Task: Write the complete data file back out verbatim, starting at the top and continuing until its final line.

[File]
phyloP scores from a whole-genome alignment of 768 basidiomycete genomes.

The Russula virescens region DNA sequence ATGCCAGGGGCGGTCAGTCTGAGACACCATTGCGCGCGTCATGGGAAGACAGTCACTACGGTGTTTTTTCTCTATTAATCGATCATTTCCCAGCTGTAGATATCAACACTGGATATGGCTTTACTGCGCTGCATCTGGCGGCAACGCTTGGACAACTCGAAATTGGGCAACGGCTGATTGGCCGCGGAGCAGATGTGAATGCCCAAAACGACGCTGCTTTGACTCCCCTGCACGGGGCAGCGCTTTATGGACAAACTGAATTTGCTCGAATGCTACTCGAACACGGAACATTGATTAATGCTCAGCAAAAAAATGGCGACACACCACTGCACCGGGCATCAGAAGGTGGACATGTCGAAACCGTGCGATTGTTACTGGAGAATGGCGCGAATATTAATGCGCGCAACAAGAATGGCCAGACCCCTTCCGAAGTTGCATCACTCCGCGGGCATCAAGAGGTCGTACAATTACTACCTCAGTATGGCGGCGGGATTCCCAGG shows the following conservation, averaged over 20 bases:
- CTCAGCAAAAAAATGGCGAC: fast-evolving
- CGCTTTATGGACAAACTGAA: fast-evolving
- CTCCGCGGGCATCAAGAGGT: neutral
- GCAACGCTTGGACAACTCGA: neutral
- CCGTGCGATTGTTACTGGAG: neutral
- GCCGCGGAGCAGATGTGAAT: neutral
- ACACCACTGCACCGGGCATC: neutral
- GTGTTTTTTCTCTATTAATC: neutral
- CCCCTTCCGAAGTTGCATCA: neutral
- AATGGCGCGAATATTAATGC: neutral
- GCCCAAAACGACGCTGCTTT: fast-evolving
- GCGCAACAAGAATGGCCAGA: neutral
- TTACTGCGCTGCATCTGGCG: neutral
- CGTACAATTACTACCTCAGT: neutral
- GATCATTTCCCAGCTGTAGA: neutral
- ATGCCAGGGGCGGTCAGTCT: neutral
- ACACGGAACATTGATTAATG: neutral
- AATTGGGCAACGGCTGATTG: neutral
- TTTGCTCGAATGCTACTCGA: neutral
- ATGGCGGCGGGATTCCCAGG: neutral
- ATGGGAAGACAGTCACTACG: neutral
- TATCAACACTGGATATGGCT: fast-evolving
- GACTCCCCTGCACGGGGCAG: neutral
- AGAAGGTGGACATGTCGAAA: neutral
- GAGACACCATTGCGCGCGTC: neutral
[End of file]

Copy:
phyloP scores from a whole-genome alignment of 768 basidiomycete genomes.

The Russula virescens region DNA sequence ATGCCAGGGGCGGTCAGTCTGAGACACCATTGCGCGCGTCATGGGAAGACAGTCACTACGGTGTTTTTTCTCTATTAATCGATCATTTCCCAGCTGTAGATATCAACACTGGATATGGCTTTACTGCGCTGCATCTGGCGGCAACGCTTGGACAACTCGAAATTGGGCAACGGCTGATTGGCCGCGGAGCAGATGTGAATGCCCAAAACGACGCTGCTTTGACTCCCCTGCACGGGGCAGCGCTTTATGGACAAACTGAATTTGCTCGAATGCTACTCGAACACGGAACATTGATTAATGCTCAGCAAAAAAATGGCGACACACCACTGCACCGGGCATCAGAAGGTGGACATGTCGAAACCGTGCGATTGTTACTGGAGAATGGCGCGAATATTAATGCGCGCAACAAGAATGGCCAGACCCCTTCCGAAGTTGCATCACTCCGCGGGCATCAAGAGGTCGTACAATTACTACCTCAGTATGGCGGCGGGATTCCCAGG shows the following conservation, averaged over 20 bases:
- CTCAGCAAAAAAATGGCGAC: fast-evolving
- CGCTTTATGGACAAACTGAA: fast-evolving
- CTCCGCGGGCATCAAGAGGT: neutral
- GCAACGCTTGGACAACTCGA: neutral
- CCGTGCGATTGTTACTGGAG: neutral
- GCCGCGGAGCAGATGTGAAT: neutral
- ACACCACTGCACCGGGCATC: neutral
- GTGTTTTTTCTCTATTAATC: neutral
- CCCCTTCCGAAGTTGCATCA: neutral
- AATGGCGCGAATATTAATGC: neutral
- GCCCAAAACGACGCTGCTTT: fast-evolving
- GCGCAACAAGAATGGCCAGA: neutral
- TTACTGCGCTGCATCTGGCG: neutral
- CGTACAATTACTACCTCAGT: neutral
- GATCATTTCCCAGCTGTAGA: neutral
- ATGCCAGGGGCGGTCAGTCT: neutral
- ACACGGAACATTGATTAATG: neutral
- AATTGGGCAACGGCTGATTG: neutral
- TTTGCTCGAATGCTACTCGA: neutral
- ATGGCGGCGGGATTCCCAGG: neutral
- ATGGGAAGACAGTCACTACG: neutral
- TATCAACACTGGATATGGCT: fast-evolving
- GACTCCCCTGCACGGGGCAG: neutral
- AGAAGGTGGACATGTCGAAA: neutral
- GAGACACCATTGCGCGCGTC: neutral